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A Reading by Brian Evenson
The celebrated and controversial author of Altmann's TongueThe Wavering Knife, The Open Curtain, Last Days, Windeye, and other books reads from his work.
Monday, November 9, 2015
2:30 pm – 4:00 pm
Campus Center, Weis Cinema
 [A Reading by Brian Evenson] Introduced by Bradford Morrow and followed by a Q&A, this event is free and open to the public; no tickets or reservations required.

"[Brian Evenson's stories] will thrill, unsettle, and captivate. Like lanterns in dark rooms, paper boats carried down on subterranean waters, they lead the reader into mysterious and perilous territory. Read at your own risk."—Kelly Link

"Brian Evenson is one of the treasures of American story writing, a true successor to the generation of Coover, Barthelme, Hawkes and Co., but also to Edgar Allan Poe." Jonathan Lethem

"There is not a more intense, prolific, or apocalyptic writer of fiction in America than Brian Evenson." —George Saunders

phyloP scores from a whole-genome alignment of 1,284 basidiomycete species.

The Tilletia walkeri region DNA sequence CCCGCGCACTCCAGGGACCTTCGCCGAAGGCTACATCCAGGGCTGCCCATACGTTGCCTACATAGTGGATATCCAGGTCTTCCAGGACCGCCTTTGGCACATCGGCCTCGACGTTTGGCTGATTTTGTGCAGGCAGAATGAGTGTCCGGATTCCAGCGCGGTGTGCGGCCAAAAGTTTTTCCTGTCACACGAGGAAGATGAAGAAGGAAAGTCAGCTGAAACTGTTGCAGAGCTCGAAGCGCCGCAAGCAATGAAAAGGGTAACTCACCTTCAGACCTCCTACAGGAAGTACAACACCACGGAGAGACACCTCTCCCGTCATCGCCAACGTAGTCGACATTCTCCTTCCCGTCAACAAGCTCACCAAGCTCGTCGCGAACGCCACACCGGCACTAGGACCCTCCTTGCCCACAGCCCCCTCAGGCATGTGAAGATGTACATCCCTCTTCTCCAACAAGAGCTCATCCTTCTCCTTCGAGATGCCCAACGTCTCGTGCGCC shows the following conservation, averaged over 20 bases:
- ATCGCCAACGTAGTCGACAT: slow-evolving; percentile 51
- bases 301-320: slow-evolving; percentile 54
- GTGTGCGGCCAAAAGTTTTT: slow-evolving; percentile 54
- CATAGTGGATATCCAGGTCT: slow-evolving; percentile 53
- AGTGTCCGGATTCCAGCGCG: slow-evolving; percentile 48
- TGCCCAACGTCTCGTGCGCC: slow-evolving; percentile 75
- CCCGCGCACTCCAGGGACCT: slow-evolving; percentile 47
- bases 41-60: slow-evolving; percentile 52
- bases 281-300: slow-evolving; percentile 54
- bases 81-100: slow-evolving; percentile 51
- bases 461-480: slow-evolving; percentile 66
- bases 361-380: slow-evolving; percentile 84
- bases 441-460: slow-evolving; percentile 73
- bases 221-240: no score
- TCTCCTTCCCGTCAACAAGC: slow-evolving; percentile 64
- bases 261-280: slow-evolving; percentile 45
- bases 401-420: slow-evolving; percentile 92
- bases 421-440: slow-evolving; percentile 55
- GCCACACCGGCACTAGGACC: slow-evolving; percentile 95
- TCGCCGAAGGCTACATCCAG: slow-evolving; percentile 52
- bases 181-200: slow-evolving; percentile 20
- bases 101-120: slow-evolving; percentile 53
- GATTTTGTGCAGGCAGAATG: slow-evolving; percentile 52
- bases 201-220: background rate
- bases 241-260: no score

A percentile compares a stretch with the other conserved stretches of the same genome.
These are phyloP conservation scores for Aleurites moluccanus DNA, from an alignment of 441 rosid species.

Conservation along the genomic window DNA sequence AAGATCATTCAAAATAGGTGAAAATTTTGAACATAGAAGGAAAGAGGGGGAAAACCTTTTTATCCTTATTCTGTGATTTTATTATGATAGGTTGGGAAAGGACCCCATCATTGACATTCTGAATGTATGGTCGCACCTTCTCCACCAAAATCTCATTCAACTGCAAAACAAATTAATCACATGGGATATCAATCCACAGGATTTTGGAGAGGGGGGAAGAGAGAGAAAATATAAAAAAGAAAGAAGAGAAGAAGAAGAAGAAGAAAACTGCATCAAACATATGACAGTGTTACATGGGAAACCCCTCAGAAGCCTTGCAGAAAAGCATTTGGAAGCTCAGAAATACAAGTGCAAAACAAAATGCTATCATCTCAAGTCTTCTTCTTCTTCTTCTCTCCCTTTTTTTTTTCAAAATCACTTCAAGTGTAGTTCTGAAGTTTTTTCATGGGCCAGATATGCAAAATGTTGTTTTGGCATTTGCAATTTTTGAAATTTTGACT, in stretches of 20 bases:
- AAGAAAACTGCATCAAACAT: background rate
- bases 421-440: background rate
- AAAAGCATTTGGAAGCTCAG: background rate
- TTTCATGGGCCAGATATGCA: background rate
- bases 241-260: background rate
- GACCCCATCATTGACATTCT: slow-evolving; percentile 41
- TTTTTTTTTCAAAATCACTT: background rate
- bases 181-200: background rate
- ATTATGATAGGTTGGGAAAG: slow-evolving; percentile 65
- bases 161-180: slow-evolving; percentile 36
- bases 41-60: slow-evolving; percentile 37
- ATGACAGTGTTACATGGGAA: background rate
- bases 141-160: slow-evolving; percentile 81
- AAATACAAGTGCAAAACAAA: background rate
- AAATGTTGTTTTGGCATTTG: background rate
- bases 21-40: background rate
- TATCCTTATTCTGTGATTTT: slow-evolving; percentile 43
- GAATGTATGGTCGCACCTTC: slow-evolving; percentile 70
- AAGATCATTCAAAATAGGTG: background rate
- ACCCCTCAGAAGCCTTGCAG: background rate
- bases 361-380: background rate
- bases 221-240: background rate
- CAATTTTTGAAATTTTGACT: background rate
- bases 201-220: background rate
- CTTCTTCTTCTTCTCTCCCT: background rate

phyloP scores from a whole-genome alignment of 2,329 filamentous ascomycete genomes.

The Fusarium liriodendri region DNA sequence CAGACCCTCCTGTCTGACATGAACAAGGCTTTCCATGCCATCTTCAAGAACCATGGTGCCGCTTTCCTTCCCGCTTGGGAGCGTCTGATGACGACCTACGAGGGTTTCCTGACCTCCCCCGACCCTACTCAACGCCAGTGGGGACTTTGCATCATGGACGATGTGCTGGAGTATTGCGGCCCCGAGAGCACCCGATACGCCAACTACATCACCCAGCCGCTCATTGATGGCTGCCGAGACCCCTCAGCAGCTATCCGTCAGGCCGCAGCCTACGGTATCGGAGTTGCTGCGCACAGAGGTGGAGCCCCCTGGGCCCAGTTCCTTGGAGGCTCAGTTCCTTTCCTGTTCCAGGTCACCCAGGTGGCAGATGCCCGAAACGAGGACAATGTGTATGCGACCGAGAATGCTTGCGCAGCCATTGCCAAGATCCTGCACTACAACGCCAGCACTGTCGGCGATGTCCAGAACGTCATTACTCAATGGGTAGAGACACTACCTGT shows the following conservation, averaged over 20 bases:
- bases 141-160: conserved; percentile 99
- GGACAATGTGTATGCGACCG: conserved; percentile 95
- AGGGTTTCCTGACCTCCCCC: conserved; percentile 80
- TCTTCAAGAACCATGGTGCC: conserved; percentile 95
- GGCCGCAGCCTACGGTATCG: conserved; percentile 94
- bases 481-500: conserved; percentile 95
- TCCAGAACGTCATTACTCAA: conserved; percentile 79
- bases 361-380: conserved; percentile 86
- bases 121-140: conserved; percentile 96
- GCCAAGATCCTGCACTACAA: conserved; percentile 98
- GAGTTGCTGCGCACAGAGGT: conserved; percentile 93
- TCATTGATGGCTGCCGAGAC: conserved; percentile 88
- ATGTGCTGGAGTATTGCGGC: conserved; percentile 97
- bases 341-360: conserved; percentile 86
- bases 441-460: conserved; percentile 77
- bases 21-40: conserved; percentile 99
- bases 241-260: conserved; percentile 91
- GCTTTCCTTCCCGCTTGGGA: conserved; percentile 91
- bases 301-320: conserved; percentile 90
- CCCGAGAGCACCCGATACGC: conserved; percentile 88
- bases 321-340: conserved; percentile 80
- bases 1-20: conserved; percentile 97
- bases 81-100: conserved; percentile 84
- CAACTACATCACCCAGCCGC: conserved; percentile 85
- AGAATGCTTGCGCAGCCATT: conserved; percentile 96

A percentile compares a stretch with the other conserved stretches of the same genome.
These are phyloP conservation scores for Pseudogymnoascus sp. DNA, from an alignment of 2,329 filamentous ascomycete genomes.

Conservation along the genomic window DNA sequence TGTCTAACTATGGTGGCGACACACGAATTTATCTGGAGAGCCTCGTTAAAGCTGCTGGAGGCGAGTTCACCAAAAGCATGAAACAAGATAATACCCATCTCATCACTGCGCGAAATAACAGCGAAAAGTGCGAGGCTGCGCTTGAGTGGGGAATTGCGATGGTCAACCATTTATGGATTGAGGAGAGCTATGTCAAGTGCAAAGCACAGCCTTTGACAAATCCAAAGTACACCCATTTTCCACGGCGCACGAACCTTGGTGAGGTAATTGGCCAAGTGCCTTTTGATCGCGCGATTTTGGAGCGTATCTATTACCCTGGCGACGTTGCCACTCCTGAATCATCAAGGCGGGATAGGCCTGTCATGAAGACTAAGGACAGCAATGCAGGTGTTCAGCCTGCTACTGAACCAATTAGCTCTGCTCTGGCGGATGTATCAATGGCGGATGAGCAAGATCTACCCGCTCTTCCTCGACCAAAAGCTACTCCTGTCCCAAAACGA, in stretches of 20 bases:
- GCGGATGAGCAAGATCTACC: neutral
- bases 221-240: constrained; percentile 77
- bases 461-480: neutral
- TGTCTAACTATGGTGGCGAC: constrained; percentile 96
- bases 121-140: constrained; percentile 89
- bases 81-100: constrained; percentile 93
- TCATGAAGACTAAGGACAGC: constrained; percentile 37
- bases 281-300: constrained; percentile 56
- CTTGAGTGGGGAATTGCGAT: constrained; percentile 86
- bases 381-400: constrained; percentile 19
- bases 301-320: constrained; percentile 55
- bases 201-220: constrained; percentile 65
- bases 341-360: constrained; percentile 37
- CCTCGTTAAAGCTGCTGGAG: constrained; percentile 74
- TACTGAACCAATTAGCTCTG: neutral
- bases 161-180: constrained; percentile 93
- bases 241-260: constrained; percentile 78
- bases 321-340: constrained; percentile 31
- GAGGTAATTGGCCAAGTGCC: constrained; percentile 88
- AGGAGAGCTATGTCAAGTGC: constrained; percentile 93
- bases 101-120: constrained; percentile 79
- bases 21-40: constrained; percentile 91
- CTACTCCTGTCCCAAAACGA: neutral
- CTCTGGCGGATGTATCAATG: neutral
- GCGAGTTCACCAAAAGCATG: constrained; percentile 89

A translator and literary theorist, BRIAN EVENSON is best known as the author of a dozen books that explore the horror genre through a sophisticated literary lens, frequently drawing on his personal history with the Mormon church. Most recently, he has published the fiction collection Windeye and the novel Immobility, both of which were finalists for a Shirley Jackson Award. His novel Last Days won the American Library Association's award for best horror novel, The Open Curtain was a finalist for an Edgar Award and an International Horror Guild Award, and The Wavering Knife won the IHG Award for best story collection.


 

Contact: Micaela Morrissette, mmorriss@bard.edu, 845-758-7054

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In Print

Vol. 71
A Cabinet of Curiosity
Fall 2018
Edited by Bradford Morrow

Online

January 15, 2019
Outside the stars were fading and the sky was slowly rosying at the edges when we found the skeleton. At first it was visible only as a clutch of white daggers, thickly clotted with spiderwebs, compressed between the plaster wall and the heavy wooden timbers. I don’t know what I expected it to be.
January 8, 2019
On the bus, we were told to remember everything, to testify, testify, testify. We’d heard this many times before. Remember and testify, they would say, in order that this or that bad thing does not happen again. I harbored no such faith in remembering. Nor in testimony. I fail to believe in them still.
January 1, 2019
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